Alternar alto contraste
Alternar tamaño de texto
I want to donate

The Salt Mines in Maras, Cusco

Written by Orange Cares | Noviembre 14, 2023
The Salt Mines in Maras, Cusco

The Salt Mines of Salineras are group of almost 5000 salt ponds stacked on the hillside. They are located in the small colonial town of Maras about 50KM northeast of Cusco City.

No one knows for sure when they were constructed, however archeologists have found proof of their existence during Early Horizon Period between 700 AD – 200 BC. They have subsequently been used by proceeding civilizations including the Chanapata (700 AD), the Killke (1000 AD), the Incas, Viceroyalty and the current Republican State.

Even though ownership has changed hands through the years, the Maras and Pichingoto communities have continued to personally mine the ponds using traditional cultivation methods. Since the development of this unique and specific infrastructure and water management techniques for the collection of salt for human consumption and agriculture, the tillage knowledge and traditions have continued to passed on from parent to child and from generation to generation.

For the communities of Maras and Pichingoto the salt process and extraction is part of an essential resource for human life, the economy and cultural assets. The mines represent a preservation of identity and respect for their traditions.

A comprehensive tour of the Sacred Valley takes you on a rich blend of history, science, culture, and awe inspiring visuals. We embark on a journey to explore the exquisite craftsmanship of an ancient civilization.

Maras Salt Mines´ benefits to society.

Social Impact

  • Profit from the cooperative are shared by local families
  • Periodic salt harvests supplement income for families with little job opportunities
  • Packaging is 100% handmade by independent, Peruvian-owned small businesses


  • No new excavations. Pools are more than 2000 years old
  • No environmental contaminations
  • No heavy equipment or electricity used in the extraction phase


  • No additives
  • Contains several trace minerals used by the body
  • Does not contain detectable levels of fluoride

Communities benefited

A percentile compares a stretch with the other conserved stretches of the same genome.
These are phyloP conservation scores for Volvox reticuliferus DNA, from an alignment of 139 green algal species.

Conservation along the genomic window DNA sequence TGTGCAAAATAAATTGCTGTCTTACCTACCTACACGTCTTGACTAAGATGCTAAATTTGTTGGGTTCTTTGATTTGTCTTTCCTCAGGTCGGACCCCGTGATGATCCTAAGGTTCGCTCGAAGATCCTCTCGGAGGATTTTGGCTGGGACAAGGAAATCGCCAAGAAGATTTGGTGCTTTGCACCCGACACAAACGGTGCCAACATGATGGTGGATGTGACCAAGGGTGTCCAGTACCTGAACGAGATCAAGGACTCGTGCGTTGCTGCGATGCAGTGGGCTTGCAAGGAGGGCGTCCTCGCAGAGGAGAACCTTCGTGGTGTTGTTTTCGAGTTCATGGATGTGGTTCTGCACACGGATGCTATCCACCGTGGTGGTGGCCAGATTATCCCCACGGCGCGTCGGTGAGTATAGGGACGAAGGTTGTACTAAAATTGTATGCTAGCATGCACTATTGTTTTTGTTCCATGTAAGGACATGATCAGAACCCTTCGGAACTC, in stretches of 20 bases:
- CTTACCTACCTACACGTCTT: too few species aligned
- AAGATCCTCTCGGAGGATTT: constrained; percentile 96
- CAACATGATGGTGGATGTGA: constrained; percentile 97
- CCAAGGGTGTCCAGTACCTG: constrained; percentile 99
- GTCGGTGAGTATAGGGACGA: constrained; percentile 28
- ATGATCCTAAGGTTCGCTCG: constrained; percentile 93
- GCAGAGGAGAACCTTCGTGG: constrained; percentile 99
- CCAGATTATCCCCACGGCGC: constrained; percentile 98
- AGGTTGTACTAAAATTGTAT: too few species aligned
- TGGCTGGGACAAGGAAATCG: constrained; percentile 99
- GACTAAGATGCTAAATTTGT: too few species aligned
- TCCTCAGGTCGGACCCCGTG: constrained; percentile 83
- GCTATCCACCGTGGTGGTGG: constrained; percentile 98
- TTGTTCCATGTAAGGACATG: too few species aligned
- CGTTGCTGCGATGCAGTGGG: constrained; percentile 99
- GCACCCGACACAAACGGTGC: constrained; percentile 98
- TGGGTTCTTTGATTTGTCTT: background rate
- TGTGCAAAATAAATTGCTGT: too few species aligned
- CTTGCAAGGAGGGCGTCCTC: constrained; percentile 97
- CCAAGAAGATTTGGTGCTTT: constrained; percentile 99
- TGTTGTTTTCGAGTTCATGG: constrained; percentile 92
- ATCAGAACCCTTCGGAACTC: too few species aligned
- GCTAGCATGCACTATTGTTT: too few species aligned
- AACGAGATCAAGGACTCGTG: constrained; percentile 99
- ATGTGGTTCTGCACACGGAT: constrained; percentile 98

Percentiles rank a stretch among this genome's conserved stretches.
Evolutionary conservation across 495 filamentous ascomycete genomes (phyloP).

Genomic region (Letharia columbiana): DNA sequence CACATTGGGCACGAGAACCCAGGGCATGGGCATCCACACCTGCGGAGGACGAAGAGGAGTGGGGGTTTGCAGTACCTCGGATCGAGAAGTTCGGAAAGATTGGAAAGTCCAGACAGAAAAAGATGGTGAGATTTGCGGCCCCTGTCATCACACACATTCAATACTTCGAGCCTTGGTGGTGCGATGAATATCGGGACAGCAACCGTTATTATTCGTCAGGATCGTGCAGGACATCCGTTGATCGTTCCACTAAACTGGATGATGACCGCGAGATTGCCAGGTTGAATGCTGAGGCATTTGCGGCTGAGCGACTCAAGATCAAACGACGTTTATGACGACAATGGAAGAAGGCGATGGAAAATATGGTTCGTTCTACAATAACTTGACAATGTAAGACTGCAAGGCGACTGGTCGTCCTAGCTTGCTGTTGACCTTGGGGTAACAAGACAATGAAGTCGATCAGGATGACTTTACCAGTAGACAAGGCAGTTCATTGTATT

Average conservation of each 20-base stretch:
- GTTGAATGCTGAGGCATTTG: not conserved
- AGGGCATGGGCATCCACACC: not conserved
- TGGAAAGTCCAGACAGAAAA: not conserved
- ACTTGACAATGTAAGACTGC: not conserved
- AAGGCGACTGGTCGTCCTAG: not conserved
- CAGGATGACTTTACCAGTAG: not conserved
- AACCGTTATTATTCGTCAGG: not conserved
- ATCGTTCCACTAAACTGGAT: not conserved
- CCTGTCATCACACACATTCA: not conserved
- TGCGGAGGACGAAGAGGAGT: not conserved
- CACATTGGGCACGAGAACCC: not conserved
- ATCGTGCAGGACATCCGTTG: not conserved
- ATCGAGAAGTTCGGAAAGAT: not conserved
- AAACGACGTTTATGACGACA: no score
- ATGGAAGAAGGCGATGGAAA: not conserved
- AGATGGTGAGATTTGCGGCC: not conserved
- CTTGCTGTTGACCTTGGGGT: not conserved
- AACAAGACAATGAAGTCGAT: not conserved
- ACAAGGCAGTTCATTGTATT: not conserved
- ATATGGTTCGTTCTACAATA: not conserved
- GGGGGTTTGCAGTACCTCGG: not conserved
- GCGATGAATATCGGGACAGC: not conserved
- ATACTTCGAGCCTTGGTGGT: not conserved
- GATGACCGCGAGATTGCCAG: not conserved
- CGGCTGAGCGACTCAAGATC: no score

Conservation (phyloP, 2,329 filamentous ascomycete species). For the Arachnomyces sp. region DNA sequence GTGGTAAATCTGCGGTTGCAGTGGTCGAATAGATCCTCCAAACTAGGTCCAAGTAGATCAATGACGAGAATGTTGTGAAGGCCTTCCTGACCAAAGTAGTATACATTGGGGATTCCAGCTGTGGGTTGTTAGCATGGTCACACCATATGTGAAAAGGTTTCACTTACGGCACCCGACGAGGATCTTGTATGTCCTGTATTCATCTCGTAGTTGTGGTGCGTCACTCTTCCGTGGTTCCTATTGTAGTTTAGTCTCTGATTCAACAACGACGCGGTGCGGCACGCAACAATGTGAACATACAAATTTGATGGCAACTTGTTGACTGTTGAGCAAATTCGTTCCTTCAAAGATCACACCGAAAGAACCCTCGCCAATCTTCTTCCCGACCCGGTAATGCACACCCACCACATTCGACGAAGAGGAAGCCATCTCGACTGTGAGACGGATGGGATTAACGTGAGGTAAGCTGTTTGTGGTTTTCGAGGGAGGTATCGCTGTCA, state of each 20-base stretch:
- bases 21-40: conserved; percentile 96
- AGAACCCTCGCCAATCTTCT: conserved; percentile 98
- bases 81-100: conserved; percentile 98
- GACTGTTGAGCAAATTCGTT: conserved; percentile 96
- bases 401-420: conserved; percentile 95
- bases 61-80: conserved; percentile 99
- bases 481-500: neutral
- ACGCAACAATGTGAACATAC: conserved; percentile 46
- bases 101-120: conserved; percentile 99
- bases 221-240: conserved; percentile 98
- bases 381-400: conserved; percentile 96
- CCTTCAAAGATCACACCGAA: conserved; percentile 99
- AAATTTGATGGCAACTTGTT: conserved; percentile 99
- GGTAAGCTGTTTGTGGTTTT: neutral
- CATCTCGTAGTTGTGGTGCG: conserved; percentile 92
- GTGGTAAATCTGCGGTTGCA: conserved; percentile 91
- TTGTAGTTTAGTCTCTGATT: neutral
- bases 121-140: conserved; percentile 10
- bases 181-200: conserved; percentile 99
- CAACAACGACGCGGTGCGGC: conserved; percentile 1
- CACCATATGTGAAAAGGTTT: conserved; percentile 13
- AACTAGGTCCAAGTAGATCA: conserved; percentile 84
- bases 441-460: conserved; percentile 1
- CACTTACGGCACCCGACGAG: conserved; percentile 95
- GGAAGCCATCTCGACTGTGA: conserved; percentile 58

Each pan is owned and mined by a local family of the Maras and Pichingoto community, and the salt is collected and sold in local shops or nearby towns. Travelers can explore the salt pans on a guided tour and see captivating vistas and access points of the site for 10 soles (about $3) entrance fee. Afterward, you can buy some of the Andean salt as a souvenir. The MaraSal cooperative was formed to help, package and distribute the salt nationally and internationally. Profits are then distributed among the 400 families depending on the number of salt ponds they own.

  • Maras
  • Pichingoto


In terms of climate and best visuals, dry season is without a doubt the best (between May and October). The days are warm, with plenty of sunshine. The ponds are also going through their evaporation phase, so all ponds illuminate with a bright snow white color.

Best tours to do with the Salt Mines of Maras

There are many ways to experience the majestic salt pans of Maras. Whether you want to go at a leisurely pace with an expert guide or zoom across the surroundings by ATV, there’s a tour waiting for you.

You can take a general walking tour of the site either in a private or group setting, accompanied by an expert guide. Savor the unique beauty of the Andean landscapes and enjoy plenty of photo opportunities. The Sacred Valley usually includes Pisac, Moray and Ollantaytambo archaeological site, where you can see amazing Inca cities, see more information here!

For a touch of adventure, hop on a 4-wheel ATV (quad bike) which takes you through the Andean countryside and small rural communities. Make stops at the Maras salt pans and the Moray archaeological site (The Inca Greenhouse). This is one of our favorite family friendly adventure trips.

Trot, prance, and gallop by horseback through the picture perfect scenery of the Sacred Valley. You will make a stop at many scenic viewpoints, with the highlight being the otherworldly Maras salt pans.

The dirt trails traversing the open landscapes of the Sacred Valley are an outdoor lover’s dream. One of the most exciting routes goes to Maras and Moray. The first stop is Moray followed shortly after by Maras.

There’s nothing quite like traversing the valley by foot, taking in the sights, discovering little known gems, and getting some cardio all at the same time. A half day hike makes stops at the Moray archaeological site and the ancient Inca Maras salt ponds.

Comentarios... no existen comentarios.

Agregue un comentario

Su dirección de correo no se hará público. Los campos requeridos están marcados *